Only one place to start when talking about the birds of Białowieża forest – the woodpeckers. I’ve never seen so many in one place before. Two of the British species were easy to find – Great and Lesser Spotted. The Middle Spotted was also very common, although getting a good photo was not easy.
The others were quite a bit harder. Black Woodpeckers are impressively large and we got great views in the restricted area of the forest watching one chiselling out a nest hole. Grey-headed were heard calling quite regularly, but we only got good views once – this was on the day where Tom walked around 10 miles and I think seeing the woodpecker gave him the extra energy needed to get back to the car. The prettiest were the Three-toed Woodpeckers (below) – we saw these several times and on one memorable occasion we had three on the same tree!
White-backed proved quite hard but we got there eventually, and Green (the third British species) we only saw once. That just left the Syrian Woodpecker to complete the set. On the way back to Warsaw, Piotr took a short detour to a nearby town (having spent a bit of time the day before on the phone with birding friends), and amazingly found us one on a willow by a canal. It was only his third Syrian, which gives you an idea of how good a find this was.
When were in Spain, White Storks were everywhere, but I didn’t realise that the country with the highest number of White Stork in Europe is actually Poland. One great thing about these birds is that they stand still to be photographed.
Towards the end of the holiday, our guide Piotr pulled off one of the most ridiculous “bird spotting from a fast-moving car” feats that I’ve ever seen. Black Storks are big birds, but the one he found for us was two fields away and partially hidden under a tree in the corner of a field with dark woodland behind. When I first looked at it through binoculars I wasn’t even sure it was a bird!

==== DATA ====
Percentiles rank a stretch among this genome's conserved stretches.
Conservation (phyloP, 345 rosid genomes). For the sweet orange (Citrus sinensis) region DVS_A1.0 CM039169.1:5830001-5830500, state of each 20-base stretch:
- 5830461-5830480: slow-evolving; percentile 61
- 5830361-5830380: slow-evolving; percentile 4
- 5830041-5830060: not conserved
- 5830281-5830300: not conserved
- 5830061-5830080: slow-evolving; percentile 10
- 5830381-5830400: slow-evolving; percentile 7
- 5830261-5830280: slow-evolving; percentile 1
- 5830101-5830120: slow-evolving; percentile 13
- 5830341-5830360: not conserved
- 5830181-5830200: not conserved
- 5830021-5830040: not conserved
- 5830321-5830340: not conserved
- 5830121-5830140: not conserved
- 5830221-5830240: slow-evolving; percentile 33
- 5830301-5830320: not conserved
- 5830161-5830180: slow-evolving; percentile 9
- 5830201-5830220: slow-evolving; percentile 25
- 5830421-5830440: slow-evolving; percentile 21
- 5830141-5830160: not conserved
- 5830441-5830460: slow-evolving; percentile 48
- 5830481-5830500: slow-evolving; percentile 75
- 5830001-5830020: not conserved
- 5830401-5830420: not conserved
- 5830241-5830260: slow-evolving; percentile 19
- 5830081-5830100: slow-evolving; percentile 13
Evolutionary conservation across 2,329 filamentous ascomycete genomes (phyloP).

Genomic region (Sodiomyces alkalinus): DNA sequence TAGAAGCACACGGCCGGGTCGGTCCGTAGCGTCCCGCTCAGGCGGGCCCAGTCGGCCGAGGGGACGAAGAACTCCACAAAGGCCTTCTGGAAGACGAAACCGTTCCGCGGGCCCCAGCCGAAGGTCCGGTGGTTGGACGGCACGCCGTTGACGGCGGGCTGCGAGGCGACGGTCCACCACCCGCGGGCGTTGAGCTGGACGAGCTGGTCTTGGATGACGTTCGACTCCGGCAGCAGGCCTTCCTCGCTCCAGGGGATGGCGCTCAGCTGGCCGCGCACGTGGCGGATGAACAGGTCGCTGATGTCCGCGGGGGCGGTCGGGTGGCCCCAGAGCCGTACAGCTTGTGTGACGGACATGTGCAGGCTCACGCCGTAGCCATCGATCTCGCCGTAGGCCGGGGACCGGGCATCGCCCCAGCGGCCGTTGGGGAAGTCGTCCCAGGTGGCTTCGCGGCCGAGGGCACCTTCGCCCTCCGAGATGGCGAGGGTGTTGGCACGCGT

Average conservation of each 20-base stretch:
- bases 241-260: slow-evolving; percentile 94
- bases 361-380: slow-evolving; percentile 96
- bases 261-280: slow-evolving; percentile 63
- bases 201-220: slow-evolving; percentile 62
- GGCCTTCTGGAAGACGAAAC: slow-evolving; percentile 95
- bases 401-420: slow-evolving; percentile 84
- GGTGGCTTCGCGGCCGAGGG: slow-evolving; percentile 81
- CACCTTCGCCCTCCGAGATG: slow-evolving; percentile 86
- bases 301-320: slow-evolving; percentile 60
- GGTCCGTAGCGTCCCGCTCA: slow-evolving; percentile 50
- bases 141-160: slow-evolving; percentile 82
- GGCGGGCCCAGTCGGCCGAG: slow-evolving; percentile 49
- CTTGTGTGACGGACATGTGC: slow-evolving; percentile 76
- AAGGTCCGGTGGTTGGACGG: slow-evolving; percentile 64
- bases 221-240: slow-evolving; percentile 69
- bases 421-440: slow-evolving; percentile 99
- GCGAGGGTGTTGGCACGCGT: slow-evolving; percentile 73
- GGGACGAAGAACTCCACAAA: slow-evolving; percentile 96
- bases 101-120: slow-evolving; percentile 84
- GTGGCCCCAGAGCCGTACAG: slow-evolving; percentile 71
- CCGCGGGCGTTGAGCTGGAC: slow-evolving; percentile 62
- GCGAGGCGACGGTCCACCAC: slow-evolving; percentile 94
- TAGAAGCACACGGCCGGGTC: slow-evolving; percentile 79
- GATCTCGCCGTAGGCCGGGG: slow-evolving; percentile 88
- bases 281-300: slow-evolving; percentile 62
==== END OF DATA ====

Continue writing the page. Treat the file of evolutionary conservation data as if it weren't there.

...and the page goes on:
Ducks, Grebes, Waders and other water birds
The stand-out duck was the Garganey – plenty of these around in the flooded fields of the Biebrza and Narew rivers, but we also had Smew and plenty of the more usual ducks. The most frequently encountered goose was the White-fronted, closely followed by Bean.
At the “fish ponds” (a series of seven large fishing lakes) on the edge of Bialystok we were treated to stunning views of Red-necked Grebes in full summer plumage (later in Biebrza, we also got Black-necked Grebes in similar garb). These lakes also hosted a large Black-headed Gull colony which was memorable for the noise they made. Tom found us an Osprey here, and we also got to watch a Great Crested Grebe’s “weed dance” – my first ever. If you’ve never heard of this before, there is a lovely video on YouTube (the bit with the weed comes around the 1 minute mark): https://www.youtube.com/watch?v=HN5bThgJhX4
There weren’t many waders around (a couple of weeks earlier and we’d have got a lot more water birds in general, but many had left for their breeding grounds). Ruff were the exception, and there were quite a few Redshank, plus a few Godwit and a solitary Greenshank.